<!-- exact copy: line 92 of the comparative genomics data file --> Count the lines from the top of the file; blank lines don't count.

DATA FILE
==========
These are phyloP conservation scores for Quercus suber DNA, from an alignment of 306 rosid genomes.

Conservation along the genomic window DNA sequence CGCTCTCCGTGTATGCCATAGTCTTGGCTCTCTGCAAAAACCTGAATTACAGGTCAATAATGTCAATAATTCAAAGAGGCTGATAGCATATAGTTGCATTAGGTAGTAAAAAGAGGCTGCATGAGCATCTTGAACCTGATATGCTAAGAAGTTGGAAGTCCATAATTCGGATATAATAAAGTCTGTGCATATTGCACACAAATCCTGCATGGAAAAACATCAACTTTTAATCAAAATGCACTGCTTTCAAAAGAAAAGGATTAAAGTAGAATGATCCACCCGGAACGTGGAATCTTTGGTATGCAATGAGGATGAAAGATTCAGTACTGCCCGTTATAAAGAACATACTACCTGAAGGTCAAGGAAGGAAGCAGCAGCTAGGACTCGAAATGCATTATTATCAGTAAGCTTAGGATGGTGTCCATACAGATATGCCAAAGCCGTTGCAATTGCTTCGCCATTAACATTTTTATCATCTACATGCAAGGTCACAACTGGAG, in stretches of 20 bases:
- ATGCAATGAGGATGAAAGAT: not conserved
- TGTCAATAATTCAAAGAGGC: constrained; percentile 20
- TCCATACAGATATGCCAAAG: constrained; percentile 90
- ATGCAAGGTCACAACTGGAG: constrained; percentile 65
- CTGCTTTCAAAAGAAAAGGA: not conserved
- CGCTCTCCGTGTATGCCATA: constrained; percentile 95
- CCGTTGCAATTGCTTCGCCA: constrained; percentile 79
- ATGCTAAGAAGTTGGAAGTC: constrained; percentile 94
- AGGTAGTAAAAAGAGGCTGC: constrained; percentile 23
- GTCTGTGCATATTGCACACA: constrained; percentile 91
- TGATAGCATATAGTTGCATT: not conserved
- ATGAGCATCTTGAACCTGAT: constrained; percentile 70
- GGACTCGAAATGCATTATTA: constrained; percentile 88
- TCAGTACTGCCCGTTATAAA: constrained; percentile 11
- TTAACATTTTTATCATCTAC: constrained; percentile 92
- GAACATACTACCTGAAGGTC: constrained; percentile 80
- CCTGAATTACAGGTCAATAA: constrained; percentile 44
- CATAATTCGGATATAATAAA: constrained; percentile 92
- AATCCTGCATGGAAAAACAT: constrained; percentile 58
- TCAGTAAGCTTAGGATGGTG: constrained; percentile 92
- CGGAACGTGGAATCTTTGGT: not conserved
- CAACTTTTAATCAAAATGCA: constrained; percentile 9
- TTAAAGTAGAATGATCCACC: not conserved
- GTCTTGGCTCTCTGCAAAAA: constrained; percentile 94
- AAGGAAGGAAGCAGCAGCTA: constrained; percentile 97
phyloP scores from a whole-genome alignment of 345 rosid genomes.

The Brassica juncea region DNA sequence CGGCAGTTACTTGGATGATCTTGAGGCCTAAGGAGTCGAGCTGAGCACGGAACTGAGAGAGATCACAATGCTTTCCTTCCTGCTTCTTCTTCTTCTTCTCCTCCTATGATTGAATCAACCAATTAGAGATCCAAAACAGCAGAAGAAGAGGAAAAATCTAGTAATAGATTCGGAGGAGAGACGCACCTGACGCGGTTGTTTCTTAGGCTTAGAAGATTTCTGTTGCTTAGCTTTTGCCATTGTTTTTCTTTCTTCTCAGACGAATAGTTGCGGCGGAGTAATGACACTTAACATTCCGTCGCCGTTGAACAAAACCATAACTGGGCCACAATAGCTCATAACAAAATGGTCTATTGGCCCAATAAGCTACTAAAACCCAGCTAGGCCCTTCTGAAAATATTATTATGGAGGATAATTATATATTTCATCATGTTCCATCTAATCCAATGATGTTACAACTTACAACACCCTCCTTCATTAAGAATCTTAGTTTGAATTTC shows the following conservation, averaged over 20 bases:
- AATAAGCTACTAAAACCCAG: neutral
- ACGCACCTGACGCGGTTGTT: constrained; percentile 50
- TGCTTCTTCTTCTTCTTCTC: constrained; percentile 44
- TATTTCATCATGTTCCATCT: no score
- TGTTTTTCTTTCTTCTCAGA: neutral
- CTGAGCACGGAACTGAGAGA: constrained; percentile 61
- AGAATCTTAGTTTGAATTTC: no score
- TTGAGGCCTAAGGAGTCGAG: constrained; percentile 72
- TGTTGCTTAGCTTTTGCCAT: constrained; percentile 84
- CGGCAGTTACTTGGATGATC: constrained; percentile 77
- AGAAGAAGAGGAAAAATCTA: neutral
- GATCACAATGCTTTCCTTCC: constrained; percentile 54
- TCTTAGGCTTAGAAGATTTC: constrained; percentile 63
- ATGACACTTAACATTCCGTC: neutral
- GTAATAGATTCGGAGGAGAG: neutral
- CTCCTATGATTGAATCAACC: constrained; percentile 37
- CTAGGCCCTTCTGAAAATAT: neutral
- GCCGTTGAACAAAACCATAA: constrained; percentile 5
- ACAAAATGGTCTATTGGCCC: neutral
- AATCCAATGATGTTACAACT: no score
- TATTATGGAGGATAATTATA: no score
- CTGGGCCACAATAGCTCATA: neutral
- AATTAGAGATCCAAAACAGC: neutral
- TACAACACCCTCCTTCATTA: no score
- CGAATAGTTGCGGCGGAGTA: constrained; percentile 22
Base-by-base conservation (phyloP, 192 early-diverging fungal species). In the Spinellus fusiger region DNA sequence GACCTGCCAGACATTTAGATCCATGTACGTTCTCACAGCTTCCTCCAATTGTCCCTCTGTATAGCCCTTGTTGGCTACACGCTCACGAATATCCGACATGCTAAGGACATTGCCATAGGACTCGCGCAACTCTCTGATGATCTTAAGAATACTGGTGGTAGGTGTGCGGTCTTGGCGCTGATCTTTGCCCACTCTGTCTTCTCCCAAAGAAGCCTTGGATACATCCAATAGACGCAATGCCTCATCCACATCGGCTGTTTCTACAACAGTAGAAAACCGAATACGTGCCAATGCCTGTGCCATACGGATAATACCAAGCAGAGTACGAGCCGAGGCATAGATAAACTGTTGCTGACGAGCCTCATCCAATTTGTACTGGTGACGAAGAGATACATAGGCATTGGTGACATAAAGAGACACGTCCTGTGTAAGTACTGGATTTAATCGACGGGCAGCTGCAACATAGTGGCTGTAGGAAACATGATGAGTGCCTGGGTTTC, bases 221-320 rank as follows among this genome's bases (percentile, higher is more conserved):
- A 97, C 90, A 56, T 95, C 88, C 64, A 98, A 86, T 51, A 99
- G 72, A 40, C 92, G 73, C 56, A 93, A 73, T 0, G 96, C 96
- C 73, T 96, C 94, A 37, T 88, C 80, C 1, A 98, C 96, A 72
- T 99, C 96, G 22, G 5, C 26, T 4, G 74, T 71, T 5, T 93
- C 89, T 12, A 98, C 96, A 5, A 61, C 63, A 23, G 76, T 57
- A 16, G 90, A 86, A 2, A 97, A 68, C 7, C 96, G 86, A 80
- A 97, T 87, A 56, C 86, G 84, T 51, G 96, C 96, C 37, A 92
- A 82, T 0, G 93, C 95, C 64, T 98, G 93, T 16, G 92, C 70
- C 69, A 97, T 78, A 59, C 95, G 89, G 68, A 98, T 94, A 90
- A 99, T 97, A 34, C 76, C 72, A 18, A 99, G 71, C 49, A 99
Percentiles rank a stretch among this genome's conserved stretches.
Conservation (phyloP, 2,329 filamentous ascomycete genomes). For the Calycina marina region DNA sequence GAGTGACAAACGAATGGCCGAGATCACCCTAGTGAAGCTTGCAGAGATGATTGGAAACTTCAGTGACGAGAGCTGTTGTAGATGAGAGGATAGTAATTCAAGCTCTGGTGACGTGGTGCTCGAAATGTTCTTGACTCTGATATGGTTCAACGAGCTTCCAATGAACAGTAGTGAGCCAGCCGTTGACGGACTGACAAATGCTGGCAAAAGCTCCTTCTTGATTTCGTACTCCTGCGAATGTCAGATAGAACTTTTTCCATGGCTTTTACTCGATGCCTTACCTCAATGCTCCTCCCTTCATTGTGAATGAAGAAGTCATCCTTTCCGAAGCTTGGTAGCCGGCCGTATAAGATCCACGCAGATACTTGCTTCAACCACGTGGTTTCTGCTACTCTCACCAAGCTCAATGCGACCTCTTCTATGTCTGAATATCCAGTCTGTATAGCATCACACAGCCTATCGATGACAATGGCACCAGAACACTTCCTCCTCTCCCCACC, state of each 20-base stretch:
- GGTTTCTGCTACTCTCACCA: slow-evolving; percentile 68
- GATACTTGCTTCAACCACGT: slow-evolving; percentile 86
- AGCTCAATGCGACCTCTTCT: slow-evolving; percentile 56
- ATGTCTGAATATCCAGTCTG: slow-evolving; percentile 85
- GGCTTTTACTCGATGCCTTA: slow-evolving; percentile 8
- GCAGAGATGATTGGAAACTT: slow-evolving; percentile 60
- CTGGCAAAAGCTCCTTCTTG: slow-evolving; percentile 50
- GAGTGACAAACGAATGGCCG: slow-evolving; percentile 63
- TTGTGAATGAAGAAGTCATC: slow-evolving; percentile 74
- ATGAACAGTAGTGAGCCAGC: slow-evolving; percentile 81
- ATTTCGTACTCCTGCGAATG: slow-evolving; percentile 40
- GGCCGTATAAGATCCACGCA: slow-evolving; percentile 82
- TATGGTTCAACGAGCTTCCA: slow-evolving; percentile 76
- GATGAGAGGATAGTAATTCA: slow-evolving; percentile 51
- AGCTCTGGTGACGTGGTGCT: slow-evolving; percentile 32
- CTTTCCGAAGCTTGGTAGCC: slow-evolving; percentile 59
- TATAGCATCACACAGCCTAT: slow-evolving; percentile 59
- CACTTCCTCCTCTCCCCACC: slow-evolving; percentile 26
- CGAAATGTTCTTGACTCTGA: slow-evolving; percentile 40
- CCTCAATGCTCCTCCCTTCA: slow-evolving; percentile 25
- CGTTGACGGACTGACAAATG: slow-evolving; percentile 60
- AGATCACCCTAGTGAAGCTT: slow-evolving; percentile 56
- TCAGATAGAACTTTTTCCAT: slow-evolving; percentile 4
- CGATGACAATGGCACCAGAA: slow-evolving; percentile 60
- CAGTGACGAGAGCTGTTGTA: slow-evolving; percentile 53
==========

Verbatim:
- CAGTGACGAGAGCTGTTGTA: slow-evolving; percentile 53